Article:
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Remember the summer of protests in Utah



Salt Lake City-In a year marked by the COVID-19 pandemic, the presidential election and even a severe earthquake, one of Utah’s biggest stories is what happened on Saturday afternoon in May. A protest in the center of Salt Lake City turned into violence, leaving us with many images that people had never thought of.

Protests have been happening in Utah, and the morning of May 30 was not much different.

The demonstrators shouted: “This is what democracy looks like.”

People expressed their opinions on the national topic of police brutality.

A woman said during the protest: “I’m glad it’s not violent because our children are here. We want to show that we can protest peacefully.”

However, after 3 pm, the peaceful protest turned into a riot, when a small group of people turned the Salt Lake City police car to the side and then turned to the roof.

When the car caught fire, many people cheered for it.

KSL TV’s Alex Cabrero said when he broke around him during the Facebook live broadcast: “I mean, the situation is clearly out of control at this time.”

The Salt Lake City police and the entire Wasatch Front law enforcement agencies came to the city center to stop the riots.

It took a few hours and the personnel and police officers were injured in the conflict, but by 1

0 pm, the riot was over.

A lot of damage was left, including graffiti and vandalism on the Utah State Capitol (a symbol of our society).

“Black lives are important. There is no justice, no peace, but graffiti? Damaged our Capitol? We did not win. We did not prove anything,” said a man who voluntarily cleaned up the next morning.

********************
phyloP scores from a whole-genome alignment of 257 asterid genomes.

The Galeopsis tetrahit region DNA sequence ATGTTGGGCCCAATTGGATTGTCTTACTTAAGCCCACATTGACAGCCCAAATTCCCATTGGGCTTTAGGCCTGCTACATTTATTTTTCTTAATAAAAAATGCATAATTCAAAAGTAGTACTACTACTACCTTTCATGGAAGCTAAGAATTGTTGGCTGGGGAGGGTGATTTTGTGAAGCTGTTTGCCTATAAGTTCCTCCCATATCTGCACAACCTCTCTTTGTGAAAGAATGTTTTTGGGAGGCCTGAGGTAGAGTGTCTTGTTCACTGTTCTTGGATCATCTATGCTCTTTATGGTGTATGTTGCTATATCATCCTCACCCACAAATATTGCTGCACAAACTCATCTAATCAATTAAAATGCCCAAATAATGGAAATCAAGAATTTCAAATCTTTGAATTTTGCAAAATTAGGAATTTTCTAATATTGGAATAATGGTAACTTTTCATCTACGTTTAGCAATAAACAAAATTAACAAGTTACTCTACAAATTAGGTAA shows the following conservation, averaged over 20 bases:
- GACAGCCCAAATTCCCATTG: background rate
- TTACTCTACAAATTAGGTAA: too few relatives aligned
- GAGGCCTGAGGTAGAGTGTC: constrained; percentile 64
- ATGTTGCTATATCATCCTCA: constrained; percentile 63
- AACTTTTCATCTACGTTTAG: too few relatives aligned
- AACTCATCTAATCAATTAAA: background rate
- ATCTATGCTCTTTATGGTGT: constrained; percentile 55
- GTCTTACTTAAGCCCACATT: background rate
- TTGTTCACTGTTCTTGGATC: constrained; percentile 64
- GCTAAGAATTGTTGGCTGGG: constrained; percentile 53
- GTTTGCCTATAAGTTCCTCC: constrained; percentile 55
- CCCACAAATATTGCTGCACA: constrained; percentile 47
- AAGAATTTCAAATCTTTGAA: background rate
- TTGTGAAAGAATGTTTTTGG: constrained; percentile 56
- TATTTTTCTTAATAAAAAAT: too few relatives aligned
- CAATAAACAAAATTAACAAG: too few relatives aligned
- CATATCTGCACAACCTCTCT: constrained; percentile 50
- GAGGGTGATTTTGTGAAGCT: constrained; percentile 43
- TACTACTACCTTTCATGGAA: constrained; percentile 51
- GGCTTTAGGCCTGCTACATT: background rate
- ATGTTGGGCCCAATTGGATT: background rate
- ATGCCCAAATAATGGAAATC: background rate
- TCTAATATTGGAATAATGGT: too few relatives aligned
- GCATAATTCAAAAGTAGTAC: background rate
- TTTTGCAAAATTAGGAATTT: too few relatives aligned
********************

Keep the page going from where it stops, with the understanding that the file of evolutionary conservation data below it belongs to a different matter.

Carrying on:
That day was only the beginning of a summer full of protests-most of them remained at peace, but a few did undergo violent changes like Provo did. Provo SUV drivers were on the road when protesters were on the road. Keep driving.

A female protester said: “He killed them, and then he saved me.” “After he hit me, I ended up falling to the side.”

A man in the street took out a gun, stepped onto the SUV, and shot the driver. The driver eventually went to the hospital. He was alive and the shooter was arrested.

There were also protests in Cottonwood Heights, with participants marching on the road.

The police asked them to stay away from the road, and when people did not listen, the demonstrators and the police began to clashed.

A woman shouted, “This is incredible.”

Cottonwood Heights police arrested several people, saying they were not allowed to pass and march on the road.

An official said: “This is not Salt Lake City, this is Cottonwood Heights.” “We will not let them occupy residential streets or let people go home.”

In July, another hen protest in Salt Lake City turned into a riot. People smashed them a few months after GA Sim Gill cleared out the person who shot and killed a man. The windows of the Salt Lake County District Attorney’s Office were removed, and buildings and streets were painted red.

The police did not come in until the two men started to break the windows, causing another deadlock between the police officer and the demonstrators.

Salt Lake City Police Chief Mike Brown said: “We just don’t allow this to happen, so we ordered our officers, mobile units and task forces to come in to disperse the crowd.”

That summer will be remembered forever in Salt Lake City-a summer full of anger, emotion, action and scars, it will still take a long time to heal.

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